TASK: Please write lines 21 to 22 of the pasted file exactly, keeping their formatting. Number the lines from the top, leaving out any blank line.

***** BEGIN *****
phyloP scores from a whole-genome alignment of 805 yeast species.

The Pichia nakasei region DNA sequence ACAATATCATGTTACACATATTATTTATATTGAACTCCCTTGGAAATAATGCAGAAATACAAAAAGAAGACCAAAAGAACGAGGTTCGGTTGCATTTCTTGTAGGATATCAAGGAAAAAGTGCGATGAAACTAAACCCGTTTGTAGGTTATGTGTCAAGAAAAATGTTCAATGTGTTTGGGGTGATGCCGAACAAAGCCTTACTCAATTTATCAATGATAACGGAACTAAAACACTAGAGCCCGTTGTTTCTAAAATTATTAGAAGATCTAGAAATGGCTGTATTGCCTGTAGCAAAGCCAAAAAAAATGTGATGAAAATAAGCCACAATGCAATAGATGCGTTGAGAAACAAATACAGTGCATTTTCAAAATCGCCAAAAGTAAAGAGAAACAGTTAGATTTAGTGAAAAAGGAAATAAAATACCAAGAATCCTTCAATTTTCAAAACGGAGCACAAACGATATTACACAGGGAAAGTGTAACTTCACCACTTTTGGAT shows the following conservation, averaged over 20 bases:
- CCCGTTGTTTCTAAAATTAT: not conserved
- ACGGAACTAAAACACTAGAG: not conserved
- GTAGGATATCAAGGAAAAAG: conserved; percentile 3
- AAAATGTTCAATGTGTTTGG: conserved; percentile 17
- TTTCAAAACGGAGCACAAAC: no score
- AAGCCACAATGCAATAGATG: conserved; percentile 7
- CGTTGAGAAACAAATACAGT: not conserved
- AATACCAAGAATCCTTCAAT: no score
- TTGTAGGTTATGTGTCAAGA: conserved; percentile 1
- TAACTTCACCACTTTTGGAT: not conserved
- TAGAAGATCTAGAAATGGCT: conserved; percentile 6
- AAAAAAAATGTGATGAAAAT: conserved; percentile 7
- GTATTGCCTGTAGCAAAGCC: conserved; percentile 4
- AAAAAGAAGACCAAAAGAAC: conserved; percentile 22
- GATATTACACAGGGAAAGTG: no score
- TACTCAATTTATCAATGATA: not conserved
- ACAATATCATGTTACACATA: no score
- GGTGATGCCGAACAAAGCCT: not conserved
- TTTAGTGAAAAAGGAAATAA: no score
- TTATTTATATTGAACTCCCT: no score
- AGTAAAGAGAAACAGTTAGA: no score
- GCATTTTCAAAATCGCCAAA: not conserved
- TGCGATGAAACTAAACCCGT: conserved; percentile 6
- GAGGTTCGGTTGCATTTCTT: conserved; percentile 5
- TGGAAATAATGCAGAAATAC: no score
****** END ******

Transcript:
- TTTAGTGAAAAAGGAAATAA: no score
- TTATTTATATTGAACTCCCT: no score